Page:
In Sochi, a new twist on the Parade of Nations

February 7, 2014

Flags are seen during the welcoming ceremonies of the delegations ahead of the Sochi Winter Olympics, on February 5, 2014 at the Amphitheatre Square in Sochi. (ANDREJ ISAKOVICANDREJ ISAKOVIC/AFP/Getty Images)

SOCHI, Russia — For many, the Parade of Nations is one of the more emotional sections of the Opening Ceremony, when the Olympic athletes of each participating country march into the stadium.

But to Konstantin Ernst, creative producer of the Sochi Opening Ceremony, it was “one of the longest and more boring parts of the ceremony.” So he revised to make it more “dynamic,” giving a preview in a press briefing Friday.

Designed to appeal to the worldwide TV audience more so than the 40,000 spectators at Fisht Stadium, the Parade of Nations will be set against an image of Earth, projected on a giant screen, as seen from outer space. Each time a country is announced, the Earth will rotate so that particular country is in focus. Then, on the stadium floor, a ramp will open up, and that nation’s athletes will emerge from the heart of their homeland.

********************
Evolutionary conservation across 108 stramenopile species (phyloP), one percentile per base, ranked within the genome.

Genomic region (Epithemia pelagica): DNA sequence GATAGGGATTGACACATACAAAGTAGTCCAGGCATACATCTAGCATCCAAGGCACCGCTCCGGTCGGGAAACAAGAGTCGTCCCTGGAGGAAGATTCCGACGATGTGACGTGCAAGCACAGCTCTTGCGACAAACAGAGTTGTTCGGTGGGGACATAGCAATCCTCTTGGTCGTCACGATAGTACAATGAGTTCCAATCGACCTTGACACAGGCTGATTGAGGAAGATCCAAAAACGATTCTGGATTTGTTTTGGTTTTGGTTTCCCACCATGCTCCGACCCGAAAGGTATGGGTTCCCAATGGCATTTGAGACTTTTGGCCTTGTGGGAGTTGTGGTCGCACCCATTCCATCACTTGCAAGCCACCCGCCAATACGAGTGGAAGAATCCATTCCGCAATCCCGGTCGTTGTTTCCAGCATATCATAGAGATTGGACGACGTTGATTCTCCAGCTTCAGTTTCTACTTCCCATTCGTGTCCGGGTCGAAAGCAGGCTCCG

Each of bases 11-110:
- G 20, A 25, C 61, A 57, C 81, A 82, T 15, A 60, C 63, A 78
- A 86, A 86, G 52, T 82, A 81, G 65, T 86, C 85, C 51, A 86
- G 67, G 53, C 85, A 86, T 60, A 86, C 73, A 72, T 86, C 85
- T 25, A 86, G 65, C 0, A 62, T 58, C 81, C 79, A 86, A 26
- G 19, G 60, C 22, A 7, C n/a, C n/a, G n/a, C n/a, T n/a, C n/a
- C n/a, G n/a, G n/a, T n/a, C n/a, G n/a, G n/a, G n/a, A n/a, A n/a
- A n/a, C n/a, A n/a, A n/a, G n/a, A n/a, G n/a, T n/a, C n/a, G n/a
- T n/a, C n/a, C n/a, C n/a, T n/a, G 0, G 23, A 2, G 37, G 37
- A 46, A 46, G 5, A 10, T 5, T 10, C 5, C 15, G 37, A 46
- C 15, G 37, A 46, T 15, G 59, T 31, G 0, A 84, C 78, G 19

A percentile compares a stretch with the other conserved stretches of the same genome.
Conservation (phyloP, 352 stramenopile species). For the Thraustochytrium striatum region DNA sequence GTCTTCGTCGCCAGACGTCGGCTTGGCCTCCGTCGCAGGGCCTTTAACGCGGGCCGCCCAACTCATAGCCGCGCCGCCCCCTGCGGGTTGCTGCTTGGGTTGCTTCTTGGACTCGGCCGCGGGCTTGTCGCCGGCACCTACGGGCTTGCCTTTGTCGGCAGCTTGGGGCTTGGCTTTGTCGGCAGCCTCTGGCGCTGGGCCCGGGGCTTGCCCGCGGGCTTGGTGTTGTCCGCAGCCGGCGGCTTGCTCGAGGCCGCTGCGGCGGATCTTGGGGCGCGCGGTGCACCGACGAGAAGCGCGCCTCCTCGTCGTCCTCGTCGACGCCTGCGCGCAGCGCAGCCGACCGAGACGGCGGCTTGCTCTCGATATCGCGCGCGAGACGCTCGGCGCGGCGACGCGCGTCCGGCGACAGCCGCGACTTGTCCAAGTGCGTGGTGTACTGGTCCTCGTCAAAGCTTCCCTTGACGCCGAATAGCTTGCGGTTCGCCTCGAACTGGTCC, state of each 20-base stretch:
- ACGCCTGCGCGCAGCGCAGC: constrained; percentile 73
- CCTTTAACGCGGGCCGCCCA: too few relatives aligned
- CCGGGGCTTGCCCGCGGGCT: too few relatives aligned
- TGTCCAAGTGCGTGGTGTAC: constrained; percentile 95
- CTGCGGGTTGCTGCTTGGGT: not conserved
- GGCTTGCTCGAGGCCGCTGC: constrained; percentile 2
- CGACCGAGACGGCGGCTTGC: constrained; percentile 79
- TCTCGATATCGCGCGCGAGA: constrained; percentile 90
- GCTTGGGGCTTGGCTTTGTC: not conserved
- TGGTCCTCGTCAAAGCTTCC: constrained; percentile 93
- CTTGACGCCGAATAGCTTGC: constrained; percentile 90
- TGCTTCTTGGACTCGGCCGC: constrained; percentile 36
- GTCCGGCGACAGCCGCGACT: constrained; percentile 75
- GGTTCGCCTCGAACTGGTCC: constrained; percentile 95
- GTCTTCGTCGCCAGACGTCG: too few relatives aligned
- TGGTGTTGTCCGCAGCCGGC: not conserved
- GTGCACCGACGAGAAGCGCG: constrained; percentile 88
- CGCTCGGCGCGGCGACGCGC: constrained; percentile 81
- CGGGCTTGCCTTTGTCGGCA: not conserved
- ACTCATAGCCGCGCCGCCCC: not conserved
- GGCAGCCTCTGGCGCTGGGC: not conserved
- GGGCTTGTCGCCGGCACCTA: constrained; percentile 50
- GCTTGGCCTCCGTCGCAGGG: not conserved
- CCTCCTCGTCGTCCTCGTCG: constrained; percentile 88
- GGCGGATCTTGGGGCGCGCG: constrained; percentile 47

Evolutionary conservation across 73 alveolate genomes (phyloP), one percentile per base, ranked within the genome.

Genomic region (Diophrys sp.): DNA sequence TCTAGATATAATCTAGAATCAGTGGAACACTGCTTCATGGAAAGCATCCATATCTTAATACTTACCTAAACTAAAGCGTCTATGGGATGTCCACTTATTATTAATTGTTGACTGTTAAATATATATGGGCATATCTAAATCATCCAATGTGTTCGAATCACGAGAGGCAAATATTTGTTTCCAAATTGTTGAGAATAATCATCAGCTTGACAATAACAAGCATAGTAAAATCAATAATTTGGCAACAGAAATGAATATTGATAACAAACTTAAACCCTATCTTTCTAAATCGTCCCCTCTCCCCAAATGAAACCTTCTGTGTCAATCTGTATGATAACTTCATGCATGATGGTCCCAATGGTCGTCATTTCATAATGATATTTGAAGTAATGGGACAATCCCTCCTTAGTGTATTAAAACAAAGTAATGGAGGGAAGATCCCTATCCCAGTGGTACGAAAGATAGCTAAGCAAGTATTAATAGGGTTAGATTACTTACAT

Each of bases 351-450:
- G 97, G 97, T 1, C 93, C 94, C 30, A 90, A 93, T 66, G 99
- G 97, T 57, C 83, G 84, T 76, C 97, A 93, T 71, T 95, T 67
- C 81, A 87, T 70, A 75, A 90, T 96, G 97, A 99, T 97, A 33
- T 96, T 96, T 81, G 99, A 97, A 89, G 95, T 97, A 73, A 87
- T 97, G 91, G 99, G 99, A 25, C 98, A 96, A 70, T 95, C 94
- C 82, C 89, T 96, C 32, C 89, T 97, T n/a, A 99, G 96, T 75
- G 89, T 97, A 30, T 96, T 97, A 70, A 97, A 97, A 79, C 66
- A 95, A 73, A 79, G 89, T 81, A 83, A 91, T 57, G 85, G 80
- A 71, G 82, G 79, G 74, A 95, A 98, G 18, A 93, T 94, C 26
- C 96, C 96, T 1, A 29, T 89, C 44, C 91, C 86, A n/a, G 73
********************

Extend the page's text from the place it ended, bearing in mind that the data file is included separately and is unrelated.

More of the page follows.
As is IOC custom, Greece will parade first, and athletes of the host nation, Russia, will be announced last. But for those following along on TV, it’s important to note that the countries will march in according to alphabetical order: In this case, the Russian alphabet.

Seven countries are making their Winter Games debut: Dominica, Malta, Paraguay, East Timor (Timor-Leste), Togo, Tonga and Zimbabwe. Among the notable athletes vying for Olympic glory in Sochi are a Russian luger and Japanese ski jumper competing in a record seventh Winter Games, a 55-year-old Mexican alpine skier and freshly minted 2012 London Olympic gold medalist Lauryn Williams, who has transitioned from track to bobsled.

 

More Olympics news

Only rich countries win medals

What is the world’s favorite Olympic sport?

Wise: At Sochi Olympics, it’s fear, loathing . . . and tests of medal

From D.C. coffee shop to Olympic ice

The evolution of sports in the Winter Olympics

USOC CEO voices confidence in Russian security

Photos: 14 U.S. athletes to watch in Sochi

 

 

 

Liz Clarke currently covers the Washington Redskins for The Washington Post, she has also covered five Olympic Games, two World Cups and written extensively about college sports, tennis and auto racing.
Continue reading
Comments
Show Comments
Most Read

sports

olympics

Success! Check your inbox for details.

See all newsletters